Fast forward to the week after Christmas: this week, appropriately the last of the year, I suppose, was comprised of the reign of Murphy. We picked up our load just outside of Cincinnati, headed for Salt Lake City. We stopped by Ben's parent's house in western Indiana (they live right off of the interstate we were traveling on) to pick up a pair of running shoes we had accidentally left after their Christmas get-together. There is a large gravel parking lot near their house that we parked the rig in; however, because of the Christmas snowfall, there were several inches on the ground and while it was hard-packed and a dry snow, leading us to believe we would be fine to get out, you can guess what happened. An hour and a half after realizing we were stuck, we finally freed the truck and were back on our way west.

The rest of our route was uneventful until we reached Wyoming. There was a huge nasty winter storm setting in across Utah and Wyoming, with upwards of 14 inches of snow expected in some areas. To spare you all the details, here are the highlights: the snow was falling, the wind was blowing, and the temperature was falling. Our truck and trailer slid three times on the road (enough to send me into near hysteria—I was terribly upset at the images running through my mind of jack-knifing or turning over in the shoulder/median), so we stopped at the nearest truckstop to chain up our tractor and trailer tires. Three busted chains later, a slow pumping fuel pump and very little sleep, we called it a night. The next day we eventually delivered the load after more careful maneuvering of the winter roads. We were set up on a re-power (i.e. we finished up a load for another driver) and encountered more snow-covered roads while delivering. Our next load brought us from Salt Lake City to Portland, which involved more snow-covered roads, closed sections of the interstate, and more loads of stress.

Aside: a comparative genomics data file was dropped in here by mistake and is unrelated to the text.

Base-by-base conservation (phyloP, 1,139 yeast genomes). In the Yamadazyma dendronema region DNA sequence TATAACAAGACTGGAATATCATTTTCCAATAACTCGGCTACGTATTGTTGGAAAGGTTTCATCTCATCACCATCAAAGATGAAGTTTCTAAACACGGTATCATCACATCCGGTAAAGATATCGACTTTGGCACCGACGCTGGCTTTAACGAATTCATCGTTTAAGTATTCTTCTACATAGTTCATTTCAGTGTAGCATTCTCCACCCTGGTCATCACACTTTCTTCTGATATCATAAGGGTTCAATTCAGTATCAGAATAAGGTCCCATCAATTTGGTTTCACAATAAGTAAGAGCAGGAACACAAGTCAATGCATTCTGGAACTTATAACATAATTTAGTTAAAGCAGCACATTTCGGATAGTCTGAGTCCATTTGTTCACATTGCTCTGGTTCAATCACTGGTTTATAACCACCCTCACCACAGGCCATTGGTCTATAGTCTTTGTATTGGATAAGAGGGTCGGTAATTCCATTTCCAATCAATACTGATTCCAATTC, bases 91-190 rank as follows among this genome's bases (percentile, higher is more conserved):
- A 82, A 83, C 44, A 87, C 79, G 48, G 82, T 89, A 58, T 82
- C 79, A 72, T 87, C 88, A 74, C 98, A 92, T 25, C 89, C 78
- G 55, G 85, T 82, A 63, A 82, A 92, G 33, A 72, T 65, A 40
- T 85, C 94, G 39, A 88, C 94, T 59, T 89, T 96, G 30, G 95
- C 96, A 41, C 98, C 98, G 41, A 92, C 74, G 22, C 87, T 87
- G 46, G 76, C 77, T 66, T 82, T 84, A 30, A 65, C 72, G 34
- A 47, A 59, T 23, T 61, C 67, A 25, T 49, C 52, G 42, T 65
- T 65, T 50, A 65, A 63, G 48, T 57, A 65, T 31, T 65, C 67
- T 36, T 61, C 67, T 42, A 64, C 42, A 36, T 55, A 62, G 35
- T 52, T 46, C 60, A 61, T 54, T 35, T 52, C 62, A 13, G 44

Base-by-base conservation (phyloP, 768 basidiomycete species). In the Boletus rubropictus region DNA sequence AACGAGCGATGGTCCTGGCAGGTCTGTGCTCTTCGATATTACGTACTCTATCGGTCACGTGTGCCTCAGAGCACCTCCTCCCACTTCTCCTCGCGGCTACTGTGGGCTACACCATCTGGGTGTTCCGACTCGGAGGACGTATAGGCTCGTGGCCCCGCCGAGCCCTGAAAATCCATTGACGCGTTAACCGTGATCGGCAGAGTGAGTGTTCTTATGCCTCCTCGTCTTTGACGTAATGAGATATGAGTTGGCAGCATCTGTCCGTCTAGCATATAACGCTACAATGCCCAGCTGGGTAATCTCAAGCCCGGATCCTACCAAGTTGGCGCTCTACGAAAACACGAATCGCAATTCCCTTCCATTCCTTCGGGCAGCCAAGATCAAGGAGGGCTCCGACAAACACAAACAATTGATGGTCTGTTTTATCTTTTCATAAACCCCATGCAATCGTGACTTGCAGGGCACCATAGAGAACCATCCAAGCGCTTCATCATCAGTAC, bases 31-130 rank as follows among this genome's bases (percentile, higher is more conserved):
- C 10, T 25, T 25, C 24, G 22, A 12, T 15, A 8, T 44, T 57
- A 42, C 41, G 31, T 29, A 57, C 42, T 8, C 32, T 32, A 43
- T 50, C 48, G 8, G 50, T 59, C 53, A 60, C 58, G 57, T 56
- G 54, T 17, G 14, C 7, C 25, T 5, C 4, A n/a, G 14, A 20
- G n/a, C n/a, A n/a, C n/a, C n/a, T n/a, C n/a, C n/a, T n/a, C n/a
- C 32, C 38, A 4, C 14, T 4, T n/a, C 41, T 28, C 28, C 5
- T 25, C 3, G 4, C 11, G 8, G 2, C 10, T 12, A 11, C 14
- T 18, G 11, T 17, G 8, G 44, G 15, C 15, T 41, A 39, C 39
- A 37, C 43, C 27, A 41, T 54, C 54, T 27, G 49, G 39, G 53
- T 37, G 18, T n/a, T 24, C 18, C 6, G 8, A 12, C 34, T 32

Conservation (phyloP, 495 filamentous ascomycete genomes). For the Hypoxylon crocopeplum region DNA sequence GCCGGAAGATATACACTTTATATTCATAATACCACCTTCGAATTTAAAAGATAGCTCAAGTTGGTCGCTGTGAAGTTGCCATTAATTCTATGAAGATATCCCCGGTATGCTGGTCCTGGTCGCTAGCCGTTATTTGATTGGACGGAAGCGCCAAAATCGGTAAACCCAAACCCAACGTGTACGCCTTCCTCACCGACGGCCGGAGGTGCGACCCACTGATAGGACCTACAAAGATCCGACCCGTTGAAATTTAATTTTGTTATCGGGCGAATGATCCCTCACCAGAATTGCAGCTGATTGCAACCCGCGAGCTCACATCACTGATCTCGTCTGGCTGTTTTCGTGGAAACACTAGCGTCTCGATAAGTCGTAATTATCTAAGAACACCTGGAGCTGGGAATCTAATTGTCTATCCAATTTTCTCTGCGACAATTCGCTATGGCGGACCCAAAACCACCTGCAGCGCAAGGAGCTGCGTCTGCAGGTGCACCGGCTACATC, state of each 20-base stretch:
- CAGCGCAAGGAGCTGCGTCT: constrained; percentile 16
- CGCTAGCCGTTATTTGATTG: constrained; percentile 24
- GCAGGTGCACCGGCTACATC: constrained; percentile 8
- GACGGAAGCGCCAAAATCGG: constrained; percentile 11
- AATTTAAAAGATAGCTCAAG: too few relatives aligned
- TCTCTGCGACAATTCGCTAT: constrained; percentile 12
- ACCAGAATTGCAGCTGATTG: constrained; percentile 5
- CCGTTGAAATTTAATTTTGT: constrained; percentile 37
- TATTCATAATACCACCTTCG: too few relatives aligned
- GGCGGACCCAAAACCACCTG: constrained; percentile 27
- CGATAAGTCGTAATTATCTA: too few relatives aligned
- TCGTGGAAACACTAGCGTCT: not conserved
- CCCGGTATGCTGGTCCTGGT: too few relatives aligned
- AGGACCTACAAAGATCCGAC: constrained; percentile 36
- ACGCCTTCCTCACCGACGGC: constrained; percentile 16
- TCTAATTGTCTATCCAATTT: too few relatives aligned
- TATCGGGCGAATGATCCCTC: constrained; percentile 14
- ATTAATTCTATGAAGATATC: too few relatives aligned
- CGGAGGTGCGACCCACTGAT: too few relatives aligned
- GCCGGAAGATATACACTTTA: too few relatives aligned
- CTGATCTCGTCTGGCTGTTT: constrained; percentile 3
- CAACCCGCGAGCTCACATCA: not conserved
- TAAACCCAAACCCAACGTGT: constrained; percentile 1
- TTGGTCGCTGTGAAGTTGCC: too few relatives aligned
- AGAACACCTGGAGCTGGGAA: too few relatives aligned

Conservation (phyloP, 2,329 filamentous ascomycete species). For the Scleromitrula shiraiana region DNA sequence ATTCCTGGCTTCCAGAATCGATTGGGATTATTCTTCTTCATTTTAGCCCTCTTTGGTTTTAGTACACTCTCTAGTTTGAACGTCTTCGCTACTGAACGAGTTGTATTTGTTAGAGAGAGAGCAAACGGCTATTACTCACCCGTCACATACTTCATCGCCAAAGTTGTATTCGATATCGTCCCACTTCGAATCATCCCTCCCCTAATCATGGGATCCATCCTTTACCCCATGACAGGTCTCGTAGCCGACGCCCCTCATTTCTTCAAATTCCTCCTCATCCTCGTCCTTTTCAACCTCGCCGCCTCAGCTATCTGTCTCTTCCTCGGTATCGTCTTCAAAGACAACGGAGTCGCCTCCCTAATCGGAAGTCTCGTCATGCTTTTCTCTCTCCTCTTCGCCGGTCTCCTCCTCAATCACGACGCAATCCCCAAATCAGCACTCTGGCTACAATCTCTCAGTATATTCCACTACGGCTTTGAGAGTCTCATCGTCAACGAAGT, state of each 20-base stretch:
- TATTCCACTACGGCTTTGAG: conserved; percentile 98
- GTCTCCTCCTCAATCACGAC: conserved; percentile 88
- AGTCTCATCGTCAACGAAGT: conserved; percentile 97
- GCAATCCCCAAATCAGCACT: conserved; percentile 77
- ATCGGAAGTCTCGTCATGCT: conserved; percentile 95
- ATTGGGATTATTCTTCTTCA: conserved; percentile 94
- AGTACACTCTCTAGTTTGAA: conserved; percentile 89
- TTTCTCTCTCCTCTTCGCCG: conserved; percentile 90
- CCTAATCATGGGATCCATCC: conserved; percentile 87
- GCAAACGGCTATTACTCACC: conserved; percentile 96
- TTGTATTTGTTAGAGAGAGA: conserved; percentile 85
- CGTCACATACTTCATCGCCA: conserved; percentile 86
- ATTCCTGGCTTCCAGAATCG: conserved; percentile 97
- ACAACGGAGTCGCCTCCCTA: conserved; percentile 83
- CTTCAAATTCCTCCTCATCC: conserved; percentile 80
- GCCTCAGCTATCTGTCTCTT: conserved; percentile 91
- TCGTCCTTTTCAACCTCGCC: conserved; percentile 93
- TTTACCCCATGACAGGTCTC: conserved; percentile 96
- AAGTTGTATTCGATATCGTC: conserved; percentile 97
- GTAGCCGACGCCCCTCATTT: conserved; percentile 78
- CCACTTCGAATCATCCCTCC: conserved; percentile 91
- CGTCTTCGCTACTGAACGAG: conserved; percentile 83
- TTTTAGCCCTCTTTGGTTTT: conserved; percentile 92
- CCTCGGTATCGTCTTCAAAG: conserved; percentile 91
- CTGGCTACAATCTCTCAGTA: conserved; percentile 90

This lead us to open up the discussion of driving the I-5 dedicated. There is only one section of road in northern California/southern Oregon that gets enough snow to require chains. And, from our experience driving this stretch, the temperatures are very mild, it doesn't snow that often, and when it does, the roads are cleared regularly. Knowing this sparked even more conversation about the possibility.

We also have many favorite places to stop along this 1200 mile stretch between the three states. Our friends AJ and Sarah (more about them in installment three of “Dedicated”) live in the Seattle area, two of the best truckstops in the country are in Portland and Canyonville, Oregon, many of our favorite spots to run outside are in California, and the landscape is very enjoyable to drive through: pine trees and mountain vistas from Redding, CA all the way to Seattle!